Another weekend has rolled around, and I'm about to let it get away without foisting an excerpt from my WIP on you. Please note that you dodged this bullet last weekend, and now it's time to face the music and take your medicine.
Today's tasty tidbit involves my husband's car-dealing skills. Hick wakes up in a brand new world every day. That's one of the things I love about him, how he has such a gusto for life, and sees the promise in things that my jaundiced eye would dismiss as junk. And now, your just dessert:
The $300 Car
Hick spotted the bargain on his way home from work, parked beside a mobile home just off our blacktop county road. It was a dark blue, two-door, 1996 Toyota Tercel. Written on the windshield with white shoe polish was the price: $400.
"It has to be a good car," said Hick, nearly breathless with excitement. "They've been driving it every day, but now I see that they have a truck, and the Toyota is for sale." Hick scans people's yards on a daily basis, mentally cataloging which items of their junk he can make his treasure. Because he was so pleased with his find, and because he needed a little car with better gas mileage than his Ford F250, I scrounged up $400 from my Hick Emergency Fund and sent him out to barter.
The minute Hick pulled into the driveway, a teenage boy came out of the trailer. "You can have it for $300," he said, before Hick was even out of his vehicle. "We got a truck, and now we need to get rid of this car." For me, that would have been a sign that perhaps this car was not a bargain. Twenty-five percent off the asking price before an offer was made. But I was not privy to this information until the deal was already done.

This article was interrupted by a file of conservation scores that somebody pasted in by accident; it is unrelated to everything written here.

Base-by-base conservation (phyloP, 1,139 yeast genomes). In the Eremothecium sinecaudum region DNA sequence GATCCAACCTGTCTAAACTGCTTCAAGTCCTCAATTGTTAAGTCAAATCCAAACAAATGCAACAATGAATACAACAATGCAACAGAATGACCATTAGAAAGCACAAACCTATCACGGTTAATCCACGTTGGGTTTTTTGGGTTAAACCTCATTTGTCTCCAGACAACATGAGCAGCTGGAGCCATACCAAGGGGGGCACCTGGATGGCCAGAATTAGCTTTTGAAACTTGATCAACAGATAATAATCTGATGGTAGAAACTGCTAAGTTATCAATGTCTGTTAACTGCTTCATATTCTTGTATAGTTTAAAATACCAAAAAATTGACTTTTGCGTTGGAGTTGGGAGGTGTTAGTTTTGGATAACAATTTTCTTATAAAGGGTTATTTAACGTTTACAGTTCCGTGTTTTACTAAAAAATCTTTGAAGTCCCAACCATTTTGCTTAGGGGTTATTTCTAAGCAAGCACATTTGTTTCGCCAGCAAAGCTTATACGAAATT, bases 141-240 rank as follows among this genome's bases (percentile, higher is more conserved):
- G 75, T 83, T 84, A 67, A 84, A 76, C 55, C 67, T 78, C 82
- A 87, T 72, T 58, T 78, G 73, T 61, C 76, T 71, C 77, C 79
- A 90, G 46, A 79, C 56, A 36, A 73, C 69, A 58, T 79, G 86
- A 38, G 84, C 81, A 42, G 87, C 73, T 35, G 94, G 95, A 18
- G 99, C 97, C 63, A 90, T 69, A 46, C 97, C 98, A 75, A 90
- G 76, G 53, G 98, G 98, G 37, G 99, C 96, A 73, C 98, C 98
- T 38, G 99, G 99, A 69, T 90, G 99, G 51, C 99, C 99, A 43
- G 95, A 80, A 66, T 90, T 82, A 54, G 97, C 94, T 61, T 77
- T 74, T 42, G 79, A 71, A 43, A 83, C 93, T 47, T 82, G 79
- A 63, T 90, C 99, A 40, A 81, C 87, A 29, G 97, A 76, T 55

Hick came back home and grabbed a gas can, a sign that I might have construed as an omen. How good IS a car that won't run for the three-mile, downhill drive home? It had stopped at the row of mailboxes that marked the turnoff onto our gravel road. Fifteen minutes later, Hick arrived home, pulling the $300 car on his trailer. Strike three. The car didn't run, even after he put gas in it.
Hick thanked the teenage seller for his help in delivering the car, and drove him home. He then came to the house for our son, Genius, who was nine years old at the time. "Come help me with my new car." Genius skipped toward the barn with Hick, anticipation fairly oozing from his pores.
Five minutes later, Genius was back. He came running across the yard. "MOM! Dad caught the new car on fire. With ME in it!"
Here came Hick behind him, to do damage control. "I told him to sit in the car and push on the gas pedal while I shot ether into the engine. It blazed up a little bit, but I put it out with the fire extinguisher." He coaxed Genius back to the scene of the conflagration by promising him a ride if they got the car started.
A bit later, Hick and Genius pulled up in front of the house in the $300 car. By in front of the house, I mean front yard. Hick filled me in on the plan. "I'm going to drive it around the yard, so if it stops running, we'll be close to home." You can do that when you have ten acres. Genius struggled to put on a seatbelt. For a ride around the yard. In a $300 car.
Hick went back to the car, which he had left idling. It emitted so much black smoke that I could hardly breathe, even in the well-ventilated area of outside. After a couple of laps around the perimeter of the property, they returned. Genius got out. He had flecks of yellow-gold, crumbly material all across his back.
"What's that all over you?"
"Oh, that's part of the seat. It looks like someone locked a cat up in this car, and it clawed the seats trying to get out."
As I write this, the $300 car is parked by the barn, with two flat tires. It has been upgraded from Toyota Tercel seats to seats from a Porsche. You don't see that very often. Someone at work was going to throw away two perfectly good Porsche seats, so Hick volunteered to get rid of them for him. We still have the cat-scratch seats under the lean-to on the side of the barn.
Because you never know when you might need some junky seats from a 1996 Toyota Tercel.